also see: Birds of Egypt
and Bird Watching
Egypt has 24 Protectorates (Nature Reserves).
Marine reserves with underwater reefs along the Egypt's coastline - graveyard to many wrecked ships - are beautiful, and much valued by scuba divers - the Yolanda coral reef and Shark Reef (in a permitted diving area) are great examples.
The Ras Muhammad National Park is a World Heritage Protectorate at the southern extreme of the Sinai Peninsula, 12 km from Sharm-el-Sheikh.
Coral reefs, coral shores, and underwater caves formed by earthquakes form part of it's character. Around its shores are a variety of habitats, including gravel and coastal mud plains and sand dunes. Tyran Island, near the Syrin coast, is a floating coral reef island with and underwater caves formed by earthquakes. The rocky landmass of the Ras Mohammad peninsula itself is arid desert, mountains and wadis, inhabited by Nubian ibex, with acacia trees and dum palms - and a mangrove forest at its southern end .
Fishing with dynamite had been destroying the coral reef and the fish populations until, in 1983, the Egyptian Environmental Affairs Agency (EEAA) established the area as a marine reserve.
A wide variety of 'Wetlands Protectorate' add to the wonderful diversity of habitats to be found in Egypt. The Zaraniq Protectorate and El Bardaweel Marsh are particularly vital to worldwide bird migration. As such they are designated both 'Wetland Protectorate' and 'Natural Restricted Area For Birds'. Over 270 species of birds in 14 classes have been recorded there - including Pelicans, Herons, Crested Lark, Quail, White Stork, Avocet, Hen Harrier, Rail and Falcon.
Quaron Lake (in the El-Fayoum area, 90 km from Cairo) is an ancient natural lake, globally renowned for its abundant sea, river, continent fossils as well as for the magnificent cultural heritage of the area. The hundreds of Nile Islands around Luxor are 'wet lands protected areas', covering an area of '37150 Feddans'. A feddan is a unit of area - relating to an area of ground that could be tilled by 'A feddan' - a yoke of oxen - in a certain time - approximately 4200 square metres.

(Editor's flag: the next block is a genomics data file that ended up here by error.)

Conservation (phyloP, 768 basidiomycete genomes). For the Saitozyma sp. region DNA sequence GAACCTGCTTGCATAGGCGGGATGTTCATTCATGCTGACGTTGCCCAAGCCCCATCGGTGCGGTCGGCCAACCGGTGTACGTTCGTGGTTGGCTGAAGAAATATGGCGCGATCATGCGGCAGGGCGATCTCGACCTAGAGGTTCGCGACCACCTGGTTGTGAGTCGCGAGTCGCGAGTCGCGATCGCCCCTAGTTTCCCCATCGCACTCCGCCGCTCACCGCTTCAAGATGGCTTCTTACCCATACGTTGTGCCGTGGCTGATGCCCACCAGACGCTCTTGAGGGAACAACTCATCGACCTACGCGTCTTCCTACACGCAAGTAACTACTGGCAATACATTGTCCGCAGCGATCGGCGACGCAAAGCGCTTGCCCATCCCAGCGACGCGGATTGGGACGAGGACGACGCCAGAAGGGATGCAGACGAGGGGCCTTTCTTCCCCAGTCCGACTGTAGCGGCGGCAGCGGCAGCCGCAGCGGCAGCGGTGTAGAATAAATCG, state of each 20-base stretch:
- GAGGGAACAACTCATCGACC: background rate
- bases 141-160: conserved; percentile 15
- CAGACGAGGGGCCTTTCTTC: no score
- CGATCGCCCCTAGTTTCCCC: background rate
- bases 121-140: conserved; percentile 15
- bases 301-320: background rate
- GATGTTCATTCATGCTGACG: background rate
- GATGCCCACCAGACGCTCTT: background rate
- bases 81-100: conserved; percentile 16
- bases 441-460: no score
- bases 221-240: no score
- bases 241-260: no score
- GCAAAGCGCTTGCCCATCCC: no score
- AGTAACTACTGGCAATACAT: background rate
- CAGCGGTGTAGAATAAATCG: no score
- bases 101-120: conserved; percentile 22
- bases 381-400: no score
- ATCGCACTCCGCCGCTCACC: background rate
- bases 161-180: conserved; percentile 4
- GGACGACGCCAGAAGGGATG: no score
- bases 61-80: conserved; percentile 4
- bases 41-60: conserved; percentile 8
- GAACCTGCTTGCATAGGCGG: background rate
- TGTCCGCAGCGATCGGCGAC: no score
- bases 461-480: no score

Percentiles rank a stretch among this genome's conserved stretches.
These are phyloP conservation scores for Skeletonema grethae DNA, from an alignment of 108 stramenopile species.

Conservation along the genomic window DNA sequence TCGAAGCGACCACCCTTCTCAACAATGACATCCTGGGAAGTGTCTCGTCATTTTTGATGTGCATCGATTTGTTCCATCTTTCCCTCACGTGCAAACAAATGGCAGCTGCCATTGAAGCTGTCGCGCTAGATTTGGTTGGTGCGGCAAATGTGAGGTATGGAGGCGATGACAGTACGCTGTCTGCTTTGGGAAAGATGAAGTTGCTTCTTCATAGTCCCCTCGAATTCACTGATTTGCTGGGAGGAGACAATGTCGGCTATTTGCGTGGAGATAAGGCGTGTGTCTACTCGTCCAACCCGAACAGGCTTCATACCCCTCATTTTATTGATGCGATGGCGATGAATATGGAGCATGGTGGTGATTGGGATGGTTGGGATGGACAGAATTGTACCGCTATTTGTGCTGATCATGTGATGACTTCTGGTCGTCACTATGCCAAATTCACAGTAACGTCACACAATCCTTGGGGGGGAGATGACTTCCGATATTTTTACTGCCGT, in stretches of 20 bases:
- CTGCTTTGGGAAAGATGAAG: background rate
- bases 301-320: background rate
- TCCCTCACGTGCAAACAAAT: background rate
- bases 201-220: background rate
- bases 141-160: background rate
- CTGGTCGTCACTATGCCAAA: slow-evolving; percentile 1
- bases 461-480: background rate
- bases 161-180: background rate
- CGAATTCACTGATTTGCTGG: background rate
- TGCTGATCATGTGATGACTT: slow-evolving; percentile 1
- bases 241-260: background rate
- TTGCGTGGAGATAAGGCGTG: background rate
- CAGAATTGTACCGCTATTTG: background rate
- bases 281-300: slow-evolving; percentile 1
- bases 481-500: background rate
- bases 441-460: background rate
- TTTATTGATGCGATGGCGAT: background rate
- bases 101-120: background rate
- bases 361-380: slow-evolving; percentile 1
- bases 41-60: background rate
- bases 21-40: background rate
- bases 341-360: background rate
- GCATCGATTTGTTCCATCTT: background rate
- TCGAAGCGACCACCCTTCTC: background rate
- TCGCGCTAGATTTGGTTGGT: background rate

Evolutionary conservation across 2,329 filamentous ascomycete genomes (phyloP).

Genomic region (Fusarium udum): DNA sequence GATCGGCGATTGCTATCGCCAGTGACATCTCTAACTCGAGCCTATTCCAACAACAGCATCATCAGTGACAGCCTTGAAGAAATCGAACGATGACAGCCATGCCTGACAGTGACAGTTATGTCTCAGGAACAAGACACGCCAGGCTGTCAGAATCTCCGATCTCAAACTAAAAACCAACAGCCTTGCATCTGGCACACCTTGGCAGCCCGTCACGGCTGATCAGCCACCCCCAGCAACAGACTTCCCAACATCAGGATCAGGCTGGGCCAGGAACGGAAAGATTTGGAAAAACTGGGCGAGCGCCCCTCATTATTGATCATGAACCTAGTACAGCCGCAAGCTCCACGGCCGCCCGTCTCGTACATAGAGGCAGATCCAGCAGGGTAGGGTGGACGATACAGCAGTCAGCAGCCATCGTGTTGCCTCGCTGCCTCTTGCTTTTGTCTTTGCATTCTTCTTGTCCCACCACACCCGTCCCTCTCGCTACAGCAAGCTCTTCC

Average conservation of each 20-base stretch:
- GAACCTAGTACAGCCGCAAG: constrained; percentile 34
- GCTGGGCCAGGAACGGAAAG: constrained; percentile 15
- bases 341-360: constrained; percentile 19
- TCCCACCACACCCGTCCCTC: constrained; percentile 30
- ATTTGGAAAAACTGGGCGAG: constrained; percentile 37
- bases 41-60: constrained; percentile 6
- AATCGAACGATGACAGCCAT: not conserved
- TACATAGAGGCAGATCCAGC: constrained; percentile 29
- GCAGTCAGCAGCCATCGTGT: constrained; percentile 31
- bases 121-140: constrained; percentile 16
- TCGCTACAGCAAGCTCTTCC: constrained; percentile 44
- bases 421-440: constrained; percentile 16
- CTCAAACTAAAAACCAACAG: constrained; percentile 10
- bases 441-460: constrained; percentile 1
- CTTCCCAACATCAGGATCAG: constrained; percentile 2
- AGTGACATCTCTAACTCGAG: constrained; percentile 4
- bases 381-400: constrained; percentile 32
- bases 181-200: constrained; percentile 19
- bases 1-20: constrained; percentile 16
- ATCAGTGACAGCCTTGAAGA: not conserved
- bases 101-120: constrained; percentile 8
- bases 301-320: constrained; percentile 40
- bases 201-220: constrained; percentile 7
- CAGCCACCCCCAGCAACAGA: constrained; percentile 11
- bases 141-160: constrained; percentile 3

Buhayrat al-Burullus (Lake Burullus or El-Brolus lake) is the second largest natural lagoon in Egypt and is designated a site of International importance for birds under the Ramsar Convention. The saline swamps and cane swamps with sand plains, and high sand dunes on its shore support many plant species, and 33 species of fish, 23 species of reptiles, 112 species of birds and 18 species of mammals live in and around the lake.
Petrified Forest Protected Area, 'Desert Nature Reserves', Geological Protected Areas
Further southwards along Nile are the 'Geological protected areas' of El-Dababaya and others near Aswan. Egypt also has a Petrified Forest Protectorate and various desert nature reserves.
In 2001 the bones of a giant dinosaur, Paralititan stromeri, were found in the area around the Bahariya Oasis which was once mangrove swamp and tropical forest (but has now become desert). The Bahariya Oasis is a treasury of fossils, but has remained largely unexplored since a German geologist Ernst Stromer discovered four smaller dinosaur species there - but his fossils were destroyed during World War II . The researchers also found fossils of turtles, crocodiles, other large sauropods, and three carnivorous dinosaurs the size of Tyrannosaurus rex.
Fennec Fox, by Wildfeuer
Egypt has about 100 mammals, but unfortunately most are now on the brink of extinction. In some desert areas such as the wadis of Gebel Uweinat, rock art depicts a wetter climate with ostriches, giraffe, gazelle and herds of cattle.